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The role of metal–organic frameworks in a carbon-neutral energy cycle

Abstract

Reducing society's reliance on fossil fuels presents one of the most pressing energy and environmental challenges facing our planet. Hydrogen, methane and carbon dioxide, which are some of the smallest and simplest molecules known, may lie at the centre of solving this problem through realization of a carbon-neutral energy cycle. Potentially, this could be achieved through the deployment of hydrogen as the fuel of the long term, methane as a transitional fuel, and carbon dioxide capture and sequestration as the urgent response to ongoing climate change. Here we detail strategies and technologies developed to overcome the difficulties encountered in the capture, storage, delivery and conversion of these gas molecules. In particular, we focus on metal–organic frameworks in which metal oxide ‘hubs’ are linked with organic ‘struts’ to make materials of ultrahigh porosity, which provide a basis for addressing this challenge through materials design on the molecular level.

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Figure 1: Production pathways of key gases in the provision of energy.

© LU DING/DELFT UNIVERSITY OF TECHNOLOGY

Figure 2: Crystal structure of MOF-210.
Figure 3: Crystal structure of MOF-519.
Figure 4: Carbon dioxide uptake versus BET surface area.
Figure 5: Different principles of selective carbon dioxide capture in the presence of water.

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Acknowledgements

Funding of MOF research in the Yaghi group is supported by BASF SE (Ludwigshafen, Germany), US Department of Defense, Defense Threat Reduction Agency (HDTRA 1-12-1-0053), US Department of Energy, Office of Science, Office of Basic Energy Sciences, Energy Frontier Research Center grant (DE-SC0001015), and King Abdulaziz City of Science and Technology (KACST). A.S. gratefully acknowledges the German Research Foundation (DFG, SCHO 1639/1-1) for financial support. The authors would like to thank A. Fracaroli for help with collating data on carbon dioxide capture in the presence of water, L. Ding (Delft University of Technology) for producing Fig. 1 graphics, and Ahmad S. Alshammari for helpful discussions.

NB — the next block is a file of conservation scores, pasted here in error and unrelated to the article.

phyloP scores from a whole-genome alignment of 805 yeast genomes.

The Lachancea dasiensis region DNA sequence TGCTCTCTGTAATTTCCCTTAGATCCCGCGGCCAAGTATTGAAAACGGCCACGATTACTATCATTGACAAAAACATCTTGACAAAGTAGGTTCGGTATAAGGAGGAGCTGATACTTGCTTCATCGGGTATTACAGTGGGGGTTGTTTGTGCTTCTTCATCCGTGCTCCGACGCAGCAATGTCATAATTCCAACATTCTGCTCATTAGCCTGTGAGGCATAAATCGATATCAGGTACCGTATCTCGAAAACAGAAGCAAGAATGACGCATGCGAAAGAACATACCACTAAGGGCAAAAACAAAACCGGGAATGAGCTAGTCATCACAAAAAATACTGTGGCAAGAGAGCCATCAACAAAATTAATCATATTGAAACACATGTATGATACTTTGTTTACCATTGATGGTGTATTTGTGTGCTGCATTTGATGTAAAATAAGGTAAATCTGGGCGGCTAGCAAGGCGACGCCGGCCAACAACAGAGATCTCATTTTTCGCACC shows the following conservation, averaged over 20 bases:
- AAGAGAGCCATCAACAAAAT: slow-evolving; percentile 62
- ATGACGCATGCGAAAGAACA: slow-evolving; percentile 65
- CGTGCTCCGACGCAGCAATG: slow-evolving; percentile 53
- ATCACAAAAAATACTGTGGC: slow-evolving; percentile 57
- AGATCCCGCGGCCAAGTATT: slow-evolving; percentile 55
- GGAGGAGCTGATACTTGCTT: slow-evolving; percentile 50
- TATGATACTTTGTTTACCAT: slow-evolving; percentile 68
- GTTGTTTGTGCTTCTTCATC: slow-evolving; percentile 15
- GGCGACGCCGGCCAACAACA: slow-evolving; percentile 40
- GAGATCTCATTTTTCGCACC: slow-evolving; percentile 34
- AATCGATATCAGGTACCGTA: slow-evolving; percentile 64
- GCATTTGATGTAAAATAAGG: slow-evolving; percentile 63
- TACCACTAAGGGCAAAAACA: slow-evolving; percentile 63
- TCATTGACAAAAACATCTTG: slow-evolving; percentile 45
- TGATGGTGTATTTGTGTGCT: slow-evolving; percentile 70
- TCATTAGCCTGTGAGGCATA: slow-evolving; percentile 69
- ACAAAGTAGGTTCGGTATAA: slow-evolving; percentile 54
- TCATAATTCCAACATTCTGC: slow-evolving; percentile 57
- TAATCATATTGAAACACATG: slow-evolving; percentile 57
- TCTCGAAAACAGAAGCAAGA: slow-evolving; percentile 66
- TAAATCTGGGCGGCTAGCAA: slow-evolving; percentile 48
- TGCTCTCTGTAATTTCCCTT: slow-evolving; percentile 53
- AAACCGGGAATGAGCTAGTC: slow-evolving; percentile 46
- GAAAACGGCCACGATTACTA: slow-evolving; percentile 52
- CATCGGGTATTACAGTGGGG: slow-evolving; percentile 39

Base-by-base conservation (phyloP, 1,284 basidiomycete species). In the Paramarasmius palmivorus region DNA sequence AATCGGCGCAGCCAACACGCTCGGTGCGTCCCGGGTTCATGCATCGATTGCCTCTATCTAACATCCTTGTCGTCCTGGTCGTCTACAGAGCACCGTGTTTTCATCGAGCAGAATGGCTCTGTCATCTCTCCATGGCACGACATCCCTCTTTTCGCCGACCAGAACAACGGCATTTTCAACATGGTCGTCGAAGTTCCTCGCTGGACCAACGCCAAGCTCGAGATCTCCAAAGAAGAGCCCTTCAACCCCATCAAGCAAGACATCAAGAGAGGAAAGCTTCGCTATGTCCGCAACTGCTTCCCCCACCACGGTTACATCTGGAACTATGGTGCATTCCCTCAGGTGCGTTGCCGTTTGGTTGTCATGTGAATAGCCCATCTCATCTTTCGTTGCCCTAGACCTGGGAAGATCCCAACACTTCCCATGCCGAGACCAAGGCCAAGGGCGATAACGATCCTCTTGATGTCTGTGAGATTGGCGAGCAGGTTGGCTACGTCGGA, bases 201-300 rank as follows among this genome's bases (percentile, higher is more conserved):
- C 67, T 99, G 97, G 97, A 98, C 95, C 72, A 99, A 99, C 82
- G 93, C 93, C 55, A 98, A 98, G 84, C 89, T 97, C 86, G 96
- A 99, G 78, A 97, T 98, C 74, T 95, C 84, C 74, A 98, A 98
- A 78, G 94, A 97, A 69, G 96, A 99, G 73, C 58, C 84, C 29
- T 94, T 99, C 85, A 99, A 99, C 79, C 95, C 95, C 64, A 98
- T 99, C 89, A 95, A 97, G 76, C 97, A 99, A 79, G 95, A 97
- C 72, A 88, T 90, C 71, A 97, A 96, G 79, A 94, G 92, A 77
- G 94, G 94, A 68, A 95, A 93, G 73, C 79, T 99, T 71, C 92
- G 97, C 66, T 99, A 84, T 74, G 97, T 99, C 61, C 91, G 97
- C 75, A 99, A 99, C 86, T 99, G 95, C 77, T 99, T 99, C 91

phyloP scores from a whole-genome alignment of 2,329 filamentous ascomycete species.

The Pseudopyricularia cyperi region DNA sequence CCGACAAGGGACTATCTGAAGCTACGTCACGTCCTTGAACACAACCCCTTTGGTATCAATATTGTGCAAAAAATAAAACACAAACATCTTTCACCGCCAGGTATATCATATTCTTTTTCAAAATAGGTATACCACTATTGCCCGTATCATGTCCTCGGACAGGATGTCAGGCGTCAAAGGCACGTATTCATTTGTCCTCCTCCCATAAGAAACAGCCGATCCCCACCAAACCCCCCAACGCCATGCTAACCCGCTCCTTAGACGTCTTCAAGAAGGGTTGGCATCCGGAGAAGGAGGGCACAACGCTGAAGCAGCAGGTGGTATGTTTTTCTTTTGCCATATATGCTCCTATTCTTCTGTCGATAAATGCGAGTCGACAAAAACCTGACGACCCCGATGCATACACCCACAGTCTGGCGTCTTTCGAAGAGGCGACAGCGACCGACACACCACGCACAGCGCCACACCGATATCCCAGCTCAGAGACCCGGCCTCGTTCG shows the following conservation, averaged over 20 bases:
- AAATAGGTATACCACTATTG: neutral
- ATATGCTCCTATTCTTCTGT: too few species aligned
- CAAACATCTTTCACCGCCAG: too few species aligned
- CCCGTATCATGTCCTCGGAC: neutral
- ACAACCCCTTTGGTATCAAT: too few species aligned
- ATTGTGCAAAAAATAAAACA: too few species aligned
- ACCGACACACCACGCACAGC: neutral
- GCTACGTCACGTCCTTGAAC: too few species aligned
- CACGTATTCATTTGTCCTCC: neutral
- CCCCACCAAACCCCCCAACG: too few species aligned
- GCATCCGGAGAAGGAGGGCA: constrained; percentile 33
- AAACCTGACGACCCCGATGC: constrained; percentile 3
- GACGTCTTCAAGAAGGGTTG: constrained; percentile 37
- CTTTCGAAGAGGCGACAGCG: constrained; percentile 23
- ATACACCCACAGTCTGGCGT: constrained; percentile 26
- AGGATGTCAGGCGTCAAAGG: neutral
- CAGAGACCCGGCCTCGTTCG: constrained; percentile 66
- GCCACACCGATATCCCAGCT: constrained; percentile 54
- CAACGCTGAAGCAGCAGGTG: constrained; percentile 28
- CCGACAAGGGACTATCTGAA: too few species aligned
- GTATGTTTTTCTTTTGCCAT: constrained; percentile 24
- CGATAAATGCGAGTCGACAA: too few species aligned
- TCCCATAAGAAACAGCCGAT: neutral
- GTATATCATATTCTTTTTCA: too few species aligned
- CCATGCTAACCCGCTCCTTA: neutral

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Correspondence to Omar M. Yaghi.

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Supplementary Data 1

Table of metal–organic frameworks showing Brunauer–Emmett–Teller surface area versus CO2 uptake at 298 K and 1 bar. (XLSX 43 kb)

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Schoedel, A., Ji, Z. & Yaghi, O. The role of metal–organic frameworks in a carbon-neutral energy cycle. Nat Energy 1, 16034 (2016). https://doi.org/10.1038/nenergy.2016.34

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